Furthermore as stated in example 1, example 2 and many other prior arts, hair weft(s) are positioned across the forehead area generally called a bang and (or) arranged in a spiral position at the crown area. Spiraling positions the hair to fall over the face. It restricts the length and type of hair that can be used and hairstyles that can be created. Another issue with spiraling is that hair wefts are placed very closely together to hide the edges of the weft, thus restricting ventilation. Moreover since people with their own natural hair, generally style it with a hair part at the front that is either center or side oriented, prior arts that exclude a hair part element from their invention, will not meet the objective of providing a natural looking device to the extent that this new invention will.

In addition prior art devices have components that damage the wearers\' hair. Some of these hair-damaging components are hard plastic or metal clips, hooks, wire retention components, non-breathable materials that block ventilation and stop hair growth, rigid stiff material that rests directly on the wearers hair or scalp and cause friction, sharp edges and ridges on stiff ribbons and still lace and the edge of the hair wefts, that cause friction and hair breakage, structures that pull the wearers hairline such as the popular stocking cap or wig cap and adhesives that peel strands of hair from the scalp when being removed.

SUMMARY

OF INVENTION Brief Summary of the Invention

The new invention provides a device that addresses the shortcomings of prior art devices. The disclosure is a lightweight stretchable mesh foundation wig that is directed for women, particularly African-American women. The device covers the entire native hair while being worn but protects the wearer\'s own hair from being damaged by components that are common to other prior art devices as stated earlier. This invention can be used by African-American women whose hair is at any stage of growth or hair-loss. It does not require or depend on the length of the wearer\'s hair for functionality.

The new invention provides a wig that is made of lightweight stretchable mesh fabric with non-invasive, non adhesive, non-metal or plastic components with a ridge-less interior that fits securely and comfortably to the wearer\'s head.

This invention is a new and useful article of manufacture that will modernize a method known as stocking cap weaving. Stocking cap weaving is a method whereby a stretchable stocking skull-cap base is secured to the wearer\'s head. Hair wefts are then bonded to the base constructing the hairpiece on the wearer\'s head. The new device has the capacity to be affixed to the wearers own natural hair if they choose to do so, but has a self-retention capacity that other fabric base prior art lack.

OBJECTIVE OF THE INVENTION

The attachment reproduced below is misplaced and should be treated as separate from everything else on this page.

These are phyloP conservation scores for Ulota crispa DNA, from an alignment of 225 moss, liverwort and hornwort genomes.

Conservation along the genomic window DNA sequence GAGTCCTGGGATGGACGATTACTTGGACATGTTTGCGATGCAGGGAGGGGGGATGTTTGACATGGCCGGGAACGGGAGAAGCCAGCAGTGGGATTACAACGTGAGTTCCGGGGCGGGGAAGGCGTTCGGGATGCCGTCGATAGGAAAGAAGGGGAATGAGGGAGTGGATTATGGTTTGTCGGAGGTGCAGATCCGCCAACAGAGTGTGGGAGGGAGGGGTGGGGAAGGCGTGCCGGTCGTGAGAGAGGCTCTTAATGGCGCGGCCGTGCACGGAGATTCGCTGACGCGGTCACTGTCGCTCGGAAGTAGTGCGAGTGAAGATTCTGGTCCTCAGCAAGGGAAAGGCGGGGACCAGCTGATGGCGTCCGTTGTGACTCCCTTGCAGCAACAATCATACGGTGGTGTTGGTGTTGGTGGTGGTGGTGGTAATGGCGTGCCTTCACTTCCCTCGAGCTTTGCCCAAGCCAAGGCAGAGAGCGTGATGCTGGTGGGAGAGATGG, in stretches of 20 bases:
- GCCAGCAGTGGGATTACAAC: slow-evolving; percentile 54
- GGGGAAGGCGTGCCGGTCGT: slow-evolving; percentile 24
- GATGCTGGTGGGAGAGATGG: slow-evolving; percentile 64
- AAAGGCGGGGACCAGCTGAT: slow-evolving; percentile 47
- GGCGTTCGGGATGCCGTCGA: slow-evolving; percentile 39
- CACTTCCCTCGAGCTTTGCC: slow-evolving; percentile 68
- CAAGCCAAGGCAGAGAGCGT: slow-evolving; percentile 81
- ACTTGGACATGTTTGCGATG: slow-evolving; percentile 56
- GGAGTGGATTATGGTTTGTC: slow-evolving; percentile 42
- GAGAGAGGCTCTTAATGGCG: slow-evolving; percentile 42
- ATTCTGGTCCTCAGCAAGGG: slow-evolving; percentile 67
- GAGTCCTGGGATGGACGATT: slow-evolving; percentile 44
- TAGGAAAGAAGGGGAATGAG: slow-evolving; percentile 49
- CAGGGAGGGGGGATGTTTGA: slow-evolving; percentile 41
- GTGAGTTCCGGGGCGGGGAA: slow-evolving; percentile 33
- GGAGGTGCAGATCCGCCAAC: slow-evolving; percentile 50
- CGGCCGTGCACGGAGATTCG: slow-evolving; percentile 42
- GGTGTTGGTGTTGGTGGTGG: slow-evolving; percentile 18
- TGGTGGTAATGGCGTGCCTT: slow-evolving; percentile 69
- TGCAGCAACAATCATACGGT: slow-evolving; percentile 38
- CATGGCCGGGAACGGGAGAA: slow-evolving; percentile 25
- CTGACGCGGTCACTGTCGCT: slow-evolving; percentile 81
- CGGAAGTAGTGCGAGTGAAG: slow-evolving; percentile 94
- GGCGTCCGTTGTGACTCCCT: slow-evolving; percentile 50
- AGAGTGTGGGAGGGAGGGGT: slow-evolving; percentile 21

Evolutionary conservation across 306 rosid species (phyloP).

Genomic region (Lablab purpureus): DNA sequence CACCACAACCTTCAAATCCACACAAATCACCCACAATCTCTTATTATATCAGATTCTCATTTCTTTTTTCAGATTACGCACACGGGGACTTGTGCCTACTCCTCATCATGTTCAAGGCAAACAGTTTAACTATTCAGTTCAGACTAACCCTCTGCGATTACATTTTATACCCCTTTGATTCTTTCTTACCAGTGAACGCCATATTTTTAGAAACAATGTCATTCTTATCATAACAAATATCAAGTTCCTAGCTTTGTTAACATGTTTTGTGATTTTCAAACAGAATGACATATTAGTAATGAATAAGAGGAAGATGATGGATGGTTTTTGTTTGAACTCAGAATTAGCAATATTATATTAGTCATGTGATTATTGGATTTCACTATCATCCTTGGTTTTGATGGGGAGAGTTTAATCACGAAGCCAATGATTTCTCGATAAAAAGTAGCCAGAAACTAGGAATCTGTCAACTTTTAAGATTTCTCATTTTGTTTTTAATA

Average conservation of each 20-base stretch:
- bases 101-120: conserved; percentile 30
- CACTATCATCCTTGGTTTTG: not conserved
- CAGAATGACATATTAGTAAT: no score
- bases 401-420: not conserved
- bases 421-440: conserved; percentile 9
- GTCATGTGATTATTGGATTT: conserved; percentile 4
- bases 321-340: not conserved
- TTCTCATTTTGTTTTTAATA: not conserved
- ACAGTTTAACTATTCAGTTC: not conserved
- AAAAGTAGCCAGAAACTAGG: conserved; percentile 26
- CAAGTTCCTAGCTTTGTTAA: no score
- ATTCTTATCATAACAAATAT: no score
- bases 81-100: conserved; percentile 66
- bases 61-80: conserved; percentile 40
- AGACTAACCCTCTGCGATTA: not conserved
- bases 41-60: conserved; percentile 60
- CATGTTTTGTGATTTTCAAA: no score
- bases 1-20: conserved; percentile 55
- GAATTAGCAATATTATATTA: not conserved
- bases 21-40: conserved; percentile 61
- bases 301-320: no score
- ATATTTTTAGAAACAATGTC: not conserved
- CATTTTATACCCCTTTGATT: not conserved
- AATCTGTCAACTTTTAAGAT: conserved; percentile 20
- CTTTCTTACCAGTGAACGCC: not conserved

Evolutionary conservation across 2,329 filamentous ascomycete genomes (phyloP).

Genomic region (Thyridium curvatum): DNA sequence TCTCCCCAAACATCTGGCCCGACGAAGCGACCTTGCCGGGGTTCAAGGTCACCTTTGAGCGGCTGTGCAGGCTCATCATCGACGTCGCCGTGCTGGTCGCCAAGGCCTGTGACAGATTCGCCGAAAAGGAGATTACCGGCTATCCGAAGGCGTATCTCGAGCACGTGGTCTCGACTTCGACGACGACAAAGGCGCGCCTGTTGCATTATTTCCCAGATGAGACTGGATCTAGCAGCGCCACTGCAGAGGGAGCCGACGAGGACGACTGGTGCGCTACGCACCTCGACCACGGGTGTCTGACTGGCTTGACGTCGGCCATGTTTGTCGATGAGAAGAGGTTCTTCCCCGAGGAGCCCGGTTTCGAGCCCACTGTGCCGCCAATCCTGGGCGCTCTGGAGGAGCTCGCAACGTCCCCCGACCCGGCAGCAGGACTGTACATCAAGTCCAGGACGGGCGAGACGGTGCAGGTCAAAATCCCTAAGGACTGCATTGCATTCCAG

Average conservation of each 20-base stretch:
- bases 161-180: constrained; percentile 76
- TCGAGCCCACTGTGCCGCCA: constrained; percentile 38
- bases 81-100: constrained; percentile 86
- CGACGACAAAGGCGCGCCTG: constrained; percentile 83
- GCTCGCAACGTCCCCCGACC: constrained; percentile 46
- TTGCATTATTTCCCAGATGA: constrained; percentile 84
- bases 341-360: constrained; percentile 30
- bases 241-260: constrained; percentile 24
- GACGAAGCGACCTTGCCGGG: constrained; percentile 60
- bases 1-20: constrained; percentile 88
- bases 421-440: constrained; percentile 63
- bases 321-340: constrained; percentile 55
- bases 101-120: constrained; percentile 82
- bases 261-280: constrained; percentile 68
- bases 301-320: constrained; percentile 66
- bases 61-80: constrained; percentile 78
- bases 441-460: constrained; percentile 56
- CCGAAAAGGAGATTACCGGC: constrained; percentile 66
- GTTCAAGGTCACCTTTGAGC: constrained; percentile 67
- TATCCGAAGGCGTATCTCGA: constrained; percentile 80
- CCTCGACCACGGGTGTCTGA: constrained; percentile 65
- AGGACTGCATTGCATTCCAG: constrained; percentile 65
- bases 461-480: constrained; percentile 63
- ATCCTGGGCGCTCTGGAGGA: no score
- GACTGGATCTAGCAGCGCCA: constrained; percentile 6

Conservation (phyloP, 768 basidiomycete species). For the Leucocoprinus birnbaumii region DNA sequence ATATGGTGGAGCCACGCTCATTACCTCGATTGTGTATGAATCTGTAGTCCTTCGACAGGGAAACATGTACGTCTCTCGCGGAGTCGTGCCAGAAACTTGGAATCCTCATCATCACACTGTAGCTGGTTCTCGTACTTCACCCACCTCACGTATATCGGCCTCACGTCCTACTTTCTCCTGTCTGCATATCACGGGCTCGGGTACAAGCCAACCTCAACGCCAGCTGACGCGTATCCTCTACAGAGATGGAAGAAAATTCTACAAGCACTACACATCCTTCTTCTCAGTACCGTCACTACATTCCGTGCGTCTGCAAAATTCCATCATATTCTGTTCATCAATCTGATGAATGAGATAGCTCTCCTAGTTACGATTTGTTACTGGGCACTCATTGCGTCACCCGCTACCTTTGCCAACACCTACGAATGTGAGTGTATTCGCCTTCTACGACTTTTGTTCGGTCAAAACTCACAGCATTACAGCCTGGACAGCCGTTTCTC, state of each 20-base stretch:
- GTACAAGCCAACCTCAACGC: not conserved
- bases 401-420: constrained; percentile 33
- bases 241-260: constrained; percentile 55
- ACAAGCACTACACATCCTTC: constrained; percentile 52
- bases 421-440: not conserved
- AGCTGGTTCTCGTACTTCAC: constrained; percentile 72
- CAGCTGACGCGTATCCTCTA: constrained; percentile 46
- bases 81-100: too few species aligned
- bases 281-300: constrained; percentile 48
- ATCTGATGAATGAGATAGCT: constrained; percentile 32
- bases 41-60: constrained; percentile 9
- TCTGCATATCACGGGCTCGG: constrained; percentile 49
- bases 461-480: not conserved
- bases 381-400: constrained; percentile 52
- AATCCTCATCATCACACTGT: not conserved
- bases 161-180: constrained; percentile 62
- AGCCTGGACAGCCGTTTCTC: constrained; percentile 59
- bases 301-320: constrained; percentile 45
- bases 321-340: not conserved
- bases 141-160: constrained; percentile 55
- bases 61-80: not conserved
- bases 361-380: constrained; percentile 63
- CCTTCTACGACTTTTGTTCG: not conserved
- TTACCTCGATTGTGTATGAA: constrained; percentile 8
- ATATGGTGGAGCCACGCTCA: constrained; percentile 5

The main objectives of the new invention are to provide a wig with the following:

A device that fits securely to the wearer\'s head without the use of adhesives clips, rigid sharp edged ribbons or other objects that can harm the native hair.

A device that is uncomplicated and suitable for mass production using regular materials and tools of the apparel industry.

A device to make readily available human hair wigs for purchase through relevant retail outlets with no need to buy available hair wefts then designing the product on the wearers head.

A device that is discreet and natural as possible that can be manufactured in as little time as possible. With components that take a fraction of the time it takes to produce prior art hairpieces of comparable appearance.

BRIEF DESCRIPTION OF DRAWINGS

Description of drawings including description of some prior art for comparison:

FIG. 1 is a plan view with elevated forehead section illustrating the base of the preferred embodiment of the invention

FIG. 2 is a perspective view illustrating the preferred hair arrangement of the new invention

FIG. 3 is a plan view of the base of an alternative embodiment with and indented ear section instead of open ear section

FIG. 4 is a plan view of an alternative base construction without the side panels.

FIG. 5 is a perspective view of a prior art depicting crown and forehead weft arrangement FIG. 6 is a perspective view of a prior art depicting crown and forehead weft arrangement FIG. 7 is a perspective view of a prior art with combination of wefts and knotted hair. Prior art depicts the large area that require knotting versus the micro section of the new invention.

FIG. 8 is a perspective view of a prior art with combination of wefts and knotted hair. Prior art depicts the large area that require knotting versus the micro section of the new invention.

FIG. 9 is a plan view of the new invention illustrating an alternative crown and forehead area arrangement.

FIG. 10 is a plan view of the preferred embodiment of the new invention illustrating the crown and forehead area with micro open permanent hair part.

EXPLANATION OF MARKS AND SYMBOLS

Illustrations as set forth in FIG. 1 and FIG. 2:

EXPLANATION OF MARKS AND SYMBOLS

Illustrations as set forth in FIG. 1 and FIG. 2: 10.1 Stretchable mesh fabric base for airflow 20.1 Center panel that is wider at the front and stretches lengthwise 30.1 Side panels that stretch downwards 40.1 Stretchable areas of the band 50.1 Antiskid reinforcement tabs

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stats Patent Info
Application #
US 20130019889 A1
Publish Date
01/24/2013
Document #
13185073
File Date
07/18/2011
USPTO Class
132201
Other USPTO Classes
132 54, 132 53
International Class
/
Drawings
4


Ventilation